Set-up: From a kneeling position on the floor, with the exercise ball in front of you, walk your hands out in front and allow the ball to work its way down your body. You will end with your body in a push-up position, hands under your shoulders and your feet on the ball.

Move: Keeping your back flat and hips low, bring your knees toward your chest, allowing your feet to roll along the ball. Extend your legs back out to return to the starting position. Exhale as you bring your knees in, and inhale as you return your legs to the extended position.

Tip: If you have access to a TRX suspension training system, you can execute this move with a less challenging set-up, placing your feet in the stirrups.

4. Hanging Knee Raise

The hanging knee raise is one of the few exercises which specifically target the lower portion of the rectus abdominis – a difficult muscle group to isolate.

The upper abdominals will also be activated, but the primary focus will be the lower half of the group.

Set-up: Hang from a chin-up bar with your hands approximately shoulder-width apart and arms fully extended. Let your legs hang down, so your body is a straight line.

Move: Contract through the abdominals and raise your legs toward your chest, keeping knees bent. With control, lower your legs to return to the starting position. With this exercise, exhale as your bring your legs up, and inhale as you lower them.

Tip: You can alter the difficulty of this move a few different ways. You can make it harder by keeping your legs straight, raising them until they are parallel with your hips. If you want even more of a challenge, keep your legs straight and bring your toes all the way up to meet the bar you’re hanging from.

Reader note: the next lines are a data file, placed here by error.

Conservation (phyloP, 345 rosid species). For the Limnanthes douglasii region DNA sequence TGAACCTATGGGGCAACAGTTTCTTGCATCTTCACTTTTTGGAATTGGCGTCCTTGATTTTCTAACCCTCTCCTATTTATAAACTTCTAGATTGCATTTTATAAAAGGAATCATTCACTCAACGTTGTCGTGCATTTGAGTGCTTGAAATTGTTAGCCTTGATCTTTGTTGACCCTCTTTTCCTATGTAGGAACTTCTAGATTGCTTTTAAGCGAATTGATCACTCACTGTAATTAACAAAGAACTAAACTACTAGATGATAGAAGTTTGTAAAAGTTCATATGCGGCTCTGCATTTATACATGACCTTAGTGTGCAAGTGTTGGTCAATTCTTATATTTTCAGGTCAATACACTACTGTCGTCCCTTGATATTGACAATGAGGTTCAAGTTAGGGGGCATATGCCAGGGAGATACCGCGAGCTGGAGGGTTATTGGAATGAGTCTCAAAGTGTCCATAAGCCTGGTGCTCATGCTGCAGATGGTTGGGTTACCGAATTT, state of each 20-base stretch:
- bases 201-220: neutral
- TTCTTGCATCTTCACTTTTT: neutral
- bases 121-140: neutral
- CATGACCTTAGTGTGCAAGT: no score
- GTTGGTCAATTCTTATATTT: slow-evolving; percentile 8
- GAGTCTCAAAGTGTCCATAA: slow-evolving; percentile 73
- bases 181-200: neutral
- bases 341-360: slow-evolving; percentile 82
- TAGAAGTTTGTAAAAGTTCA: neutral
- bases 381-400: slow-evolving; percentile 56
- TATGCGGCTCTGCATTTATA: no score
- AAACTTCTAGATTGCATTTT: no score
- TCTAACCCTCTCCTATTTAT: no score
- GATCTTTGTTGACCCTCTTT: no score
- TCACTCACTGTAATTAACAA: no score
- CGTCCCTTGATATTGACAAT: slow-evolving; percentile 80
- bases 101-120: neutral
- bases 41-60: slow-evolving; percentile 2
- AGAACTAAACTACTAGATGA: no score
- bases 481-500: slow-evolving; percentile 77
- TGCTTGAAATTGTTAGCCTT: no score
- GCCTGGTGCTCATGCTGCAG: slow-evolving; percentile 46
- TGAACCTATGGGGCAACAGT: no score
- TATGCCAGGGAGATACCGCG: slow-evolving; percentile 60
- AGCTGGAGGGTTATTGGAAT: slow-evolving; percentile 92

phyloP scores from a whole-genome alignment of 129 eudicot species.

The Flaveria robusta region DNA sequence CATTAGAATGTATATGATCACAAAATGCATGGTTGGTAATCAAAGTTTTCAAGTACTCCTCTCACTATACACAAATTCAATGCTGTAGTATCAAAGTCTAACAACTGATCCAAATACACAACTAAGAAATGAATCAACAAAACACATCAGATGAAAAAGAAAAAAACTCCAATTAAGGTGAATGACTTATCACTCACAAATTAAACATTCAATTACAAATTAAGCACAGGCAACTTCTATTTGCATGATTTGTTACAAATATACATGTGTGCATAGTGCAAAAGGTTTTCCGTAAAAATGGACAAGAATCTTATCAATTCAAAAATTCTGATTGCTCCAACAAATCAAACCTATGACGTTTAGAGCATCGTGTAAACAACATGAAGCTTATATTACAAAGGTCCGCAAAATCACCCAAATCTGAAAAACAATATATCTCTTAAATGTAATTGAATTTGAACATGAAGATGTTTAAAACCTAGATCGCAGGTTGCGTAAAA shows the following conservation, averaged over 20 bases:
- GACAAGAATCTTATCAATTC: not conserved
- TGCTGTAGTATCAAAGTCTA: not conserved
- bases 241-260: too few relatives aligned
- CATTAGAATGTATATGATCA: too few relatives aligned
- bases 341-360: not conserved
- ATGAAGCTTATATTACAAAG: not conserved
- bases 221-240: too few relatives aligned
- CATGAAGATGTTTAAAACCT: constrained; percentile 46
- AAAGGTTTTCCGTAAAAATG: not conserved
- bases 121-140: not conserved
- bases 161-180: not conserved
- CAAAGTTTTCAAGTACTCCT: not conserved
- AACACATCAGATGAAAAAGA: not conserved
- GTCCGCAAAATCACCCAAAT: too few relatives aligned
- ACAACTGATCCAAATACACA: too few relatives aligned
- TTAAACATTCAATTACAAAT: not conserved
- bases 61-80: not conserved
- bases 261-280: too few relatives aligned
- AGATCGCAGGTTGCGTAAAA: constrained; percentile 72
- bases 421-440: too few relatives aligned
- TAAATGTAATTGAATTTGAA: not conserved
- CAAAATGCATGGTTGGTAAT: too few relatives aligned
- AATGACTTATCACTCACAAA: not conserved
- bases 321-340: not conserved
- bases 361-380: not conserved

5. Cable Woodchop

Another exercise which targets the obliques, the cable woodchop requires the use of a cable with a basic D-handle attachment, or similar.

Set-up: Stand with the right side of your body facing the cable stack. Reach your left hand across your body to grab the handle and step away from the cable so the weight is lifted from the rack. Stand with your feet shoulder-width apart and bring your right hand up to hold the handle with both hands, extending your arms fully in front of you.

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Move: In a smooth movement, bring the handle across your body and down toward your left hip, rotating through the torso. Your right foot will pivot as you twist, but be sure to keep your back straight and your entire core tight. Keeping your arms straight, return to your starting position by bringing the handle across and up your body toward the right shoulder.

Related: 7 Ab Exercises You Need to Try for Serious Core Strength

Exhale when you bring the cable across and down, inhale as you bring it back up to the starting position. Execute all your reps on one side, then turn around and perform the same number of reps on the other side to complete one full set.

Closing Notes

These five moves will help strengthen your core which is beneficial when executing your heavy lifts such as squats and deadlifts, helping to protect you from injury. Additionally, having a strong core will help you maintain strong and confident posture.

However, no matter how frequently you train your abs, if you want to see them, you need to ensure your body fat level is low enough for them to show.

This is best done by having your diet in check and strategically using cardio to increase your energy output to put you in a calorie deficit. You can also add a quality fat loss supplement into the mix to support your efforts in the gym and kitchen.

Keeping your body fat level down will allow you to see your firm, sculpted midsection that you worked hard for.